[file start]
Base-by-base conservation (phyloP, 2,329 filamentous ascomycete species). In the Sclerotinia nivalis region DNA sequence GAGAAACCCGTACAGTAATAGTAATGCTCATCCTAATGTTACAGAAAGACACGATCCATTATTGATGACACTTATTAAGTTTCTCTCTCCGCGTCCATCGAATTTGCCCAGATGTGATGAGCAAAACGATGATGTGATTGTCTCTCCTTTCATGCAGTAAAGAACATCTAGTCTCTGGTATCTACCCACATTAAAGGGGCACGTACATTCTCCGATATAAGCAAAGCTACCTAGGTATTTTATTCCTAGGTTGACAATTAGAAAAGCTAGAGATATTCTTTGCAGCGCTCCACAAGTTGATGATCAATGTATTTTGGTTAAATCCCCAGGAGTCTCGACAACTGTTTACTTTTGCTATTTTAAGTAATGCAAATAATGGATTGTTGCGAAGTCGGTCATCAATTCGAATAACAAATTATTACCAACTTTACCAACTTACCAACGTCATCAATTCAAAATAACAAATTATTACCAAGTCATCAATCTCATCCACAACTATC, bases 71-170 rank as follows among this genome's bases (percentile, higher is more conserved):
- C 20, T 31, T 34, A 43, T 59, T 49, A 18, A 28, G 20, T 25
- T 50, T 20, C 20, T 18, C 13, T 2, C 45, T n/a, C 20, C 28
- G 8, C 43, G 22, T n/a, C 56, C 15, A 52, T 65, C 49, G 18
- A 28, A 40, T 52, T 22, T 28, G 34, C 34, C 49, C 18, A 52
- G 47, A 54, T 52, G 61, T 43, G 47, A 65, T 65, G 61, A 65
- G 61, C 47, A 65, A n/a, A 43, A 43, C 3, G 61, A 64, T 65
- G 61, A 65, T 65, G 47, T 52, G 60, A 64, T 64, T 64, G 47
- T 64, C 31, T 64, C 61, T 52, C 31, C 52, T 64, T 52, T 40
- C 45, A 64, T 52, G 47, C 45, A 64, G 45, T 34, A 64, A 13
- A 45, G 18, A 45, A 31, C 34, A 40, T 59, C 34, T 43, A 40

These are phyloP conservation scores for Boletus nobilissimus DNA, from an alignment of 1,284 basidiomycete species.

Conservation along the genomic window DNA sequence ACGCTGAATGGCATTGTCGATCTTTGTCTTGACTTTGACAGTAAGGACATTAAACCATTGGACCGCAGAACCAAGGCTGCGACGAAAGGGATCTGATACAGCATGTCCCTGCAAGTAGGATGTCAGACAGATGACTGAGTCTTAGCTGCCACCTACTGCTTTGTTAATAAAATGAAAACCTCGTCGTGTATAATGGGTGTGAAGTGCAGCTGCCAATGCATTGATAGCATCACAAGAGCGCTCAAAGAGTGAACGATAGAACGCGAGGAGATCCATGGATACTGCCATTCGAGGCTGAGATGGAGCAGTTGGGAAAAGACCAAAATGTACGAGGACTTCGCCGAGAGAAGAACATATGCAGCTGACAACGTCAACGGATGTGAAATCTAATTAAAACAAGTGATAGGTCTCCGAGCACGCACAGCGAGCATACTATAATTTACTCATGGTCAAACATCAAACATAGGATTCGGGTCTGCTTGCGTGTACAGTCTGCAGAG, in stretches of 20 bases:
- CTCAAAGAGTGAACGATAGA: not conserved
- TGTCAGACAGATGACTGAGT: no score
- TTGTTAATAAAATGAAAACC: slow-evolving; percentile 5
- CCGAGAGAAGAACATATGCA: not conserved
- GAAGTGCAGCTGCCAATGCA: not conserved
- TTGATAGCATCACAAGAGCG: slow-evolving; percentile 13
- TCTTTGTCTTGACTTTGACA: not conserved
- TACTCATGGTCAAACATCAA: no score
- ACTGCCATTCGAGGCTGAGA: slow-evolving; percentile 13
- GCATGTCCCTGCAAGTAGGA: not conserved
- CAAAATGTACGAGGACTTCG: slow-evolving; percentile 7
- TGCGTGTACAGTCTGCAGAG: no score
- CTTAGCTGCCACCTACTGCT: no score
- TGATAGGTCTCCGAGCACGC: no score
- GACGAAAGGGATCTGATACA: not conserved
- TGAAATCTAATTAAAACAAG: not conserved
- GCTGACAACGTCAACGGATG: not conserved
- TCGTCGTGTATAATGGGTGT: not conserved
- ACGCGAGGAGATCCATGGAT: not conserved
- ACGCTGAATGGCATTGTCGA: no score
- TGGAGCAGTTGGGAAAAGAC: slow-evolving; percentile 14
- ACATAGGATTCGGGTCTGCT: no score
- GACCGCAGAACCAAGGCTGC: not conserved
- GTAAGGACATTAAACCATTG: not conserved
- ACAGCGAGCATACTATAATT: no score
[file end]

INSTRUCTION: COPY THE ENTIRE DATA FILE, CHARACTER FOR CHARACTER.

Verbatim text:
Base-by-base conservation (phyloP, 2,329 filamentous ascomycete species). In the Sclerotinia nivalis region DNA sequence GAGAAACCCGTACAGTAATAGTAATGCTCATCCTAATGTTACAGAAAGACACGATCCATTATTGATGACACTTATTAAGTTTCTCTCTCCGCGTCCATCGAATTTGCCCAGATGTGATGAGCAAAACGATGATGTGATTGTCTCTCCTTTCATGCAGTAAAGAACATCTAGTCTCTGGTATCTACCCACATTAAAGGGGCACGTACATTCTCCGATATAAGCAAAGCTACCTAGGTATTTTATTCCTAGGTTGACAATTAGAAAAGCTAGAGATATTCTTTGCAGCGCTCCACAAGTTGATGATCAATGTATTTTGGTTAAATCCCCAGGAGTCTCGACAACTGTTTACTTTTGCTATTTTAAGTAATGCAAATAATGGATTGTTGCGAAGTCGGTCATCAATTCGAATAACAAATTATTACCAACTTTACCAACTTACCAACGTCATCAATTCAAAATAACAAATTATTACCAAGTCATCAATCTCATCCACAACTATC, bases 71-170 rank as follows among this genome's bases (percentile, higher is more conserved):
- C 20, T 31, T 34, A 43, T 59, T 49, A 18, A 28, G 20, T 25
- T 50, T 20, C 20, T 18, C 13, T 2, C 45, T n/a, C 20, C 28
- G 8, C 43, G 22, T n/a, C 56, C 15, A 52, T 65, C 49, G 18
- A 28, A 40, T 52, T 22, T 28, G 34, C 34, C 49, C 18, A 52
- G 47, A 54, T 52, G 61, T 43, G 47, A 65, T 65, G 61, A 65
- G 61, C 47, A 65, A n/a, A 43, A 43, C 3, G 61, A 64, T 65
- G 61, A 65, T 65, G 47, T 52, G 60, A 64, T 64, T 64, G 47
- T 64, C 31, T 64, C 61, T 52, C 31, C 52, T 64, T 52, T 40
- C 45, A 64, T 52, G 47, C 45, A 64, G 45, T 34, A 64, A 13
- A 45, G 18, A 45, A 31, C 34, A 40, T 59, C 34, T 43, A 40

These are phyloP conservation scores for Boletus nobilissimus DNA, from an alignment of 1,284 basidiomycete species.

Conservation along the genomic window DNA sequence ACGCTGAATGGCATTGTCGATCTTTGTCTTGACTTTGACAGTAAGGACATTAAACCATTGGACCGCAGAACCAAGGCTGCGACGAAAGGGATCTGATACAGCATGTCCCTGCAAGTAGGATGTCAGACAGATGACTGAGTCTTAGCTGCCACCTACTGCTTTGTTAATAAAATGAAAACCTCGTCGTGTATAATGGGTGTGAAGTGCAGCTGCCAATGCATTGATAGCATCACAAGAGCGCTCAAAGAGTGAACGATAGAACGCGAGGAGATCCATGGATACTGCCATTCGAGGCTGAGATGGAGCAGTTGGGAAAAGACCAAAATGTACGAGGACTTCGCCGAGAGAAGAACATATGCAGCTGACAACGTCAACGGATGTGAAATCTAATTAAAACAAGTGATAGGTCTCCGAGCACGCACAGCGAGCATACTATAATTTACTCATGGTCAAACATCAAACATAGGATTCGGGTCTGCTTGCGTGTACAGTCTGCAGAG, in stretches of 20 bases:
- CTCAAAGAGTGAACGATAGA: not conserved
- TGTCAGACAGATGACTGAGT: no score
- TTGTTAATAAAATGAAAACC: slow-evolving; percentile 5
- CCGAGAGAAGAACATATGCA: not conserved
- GAAGTGCAGCTGCCAATGCA: not conserved
- TTGATAGCATCACAAGAGCG: slow-evolving; percentile 13
- TCTTTGTCTTGACTTTGACA: not conserved
- TACTCATGGTCAAACATCAA: no score
- ACTGCCATTCGAGGCTGAGA: slow-evolving; percentile 13
- GCATGTCCCTGCAAGTAGGA: not conserved
- CAAAATGTACGAGGACTTCG: slow-evolving; percentile 7
- TGCGTGTACAGTCTGCAGAG: no score
- CTTAGCTGCCACCTACTGCT: no score
- TGATAGGTCTCCGAGCACGC: no score
- GACGAAAGGGATCTGATACA: not conserved
- TGAAATCTAATTAAAACAAG: not conserved
- GCTGACAACGTCAACGGATG: not conserved
- TCGTCGTGTATAATGGGTGT: not conserved
- ACGCGAGGAGATCCATGGAT: not conserved
- ACGCTGAATGGCATTGTCGA: no score
- TGGAGCAGTTGGGAAAAGAC: slow-evolving; percentile 14
- ACATAGGATTCGGGTCTGCT: no score
- GACCGCAGAACCAAGGCTGC: not conserved
- GTAAGGACATTAAACCATTG: not conserved
- ACAGCGAGCATACTATAATT: no score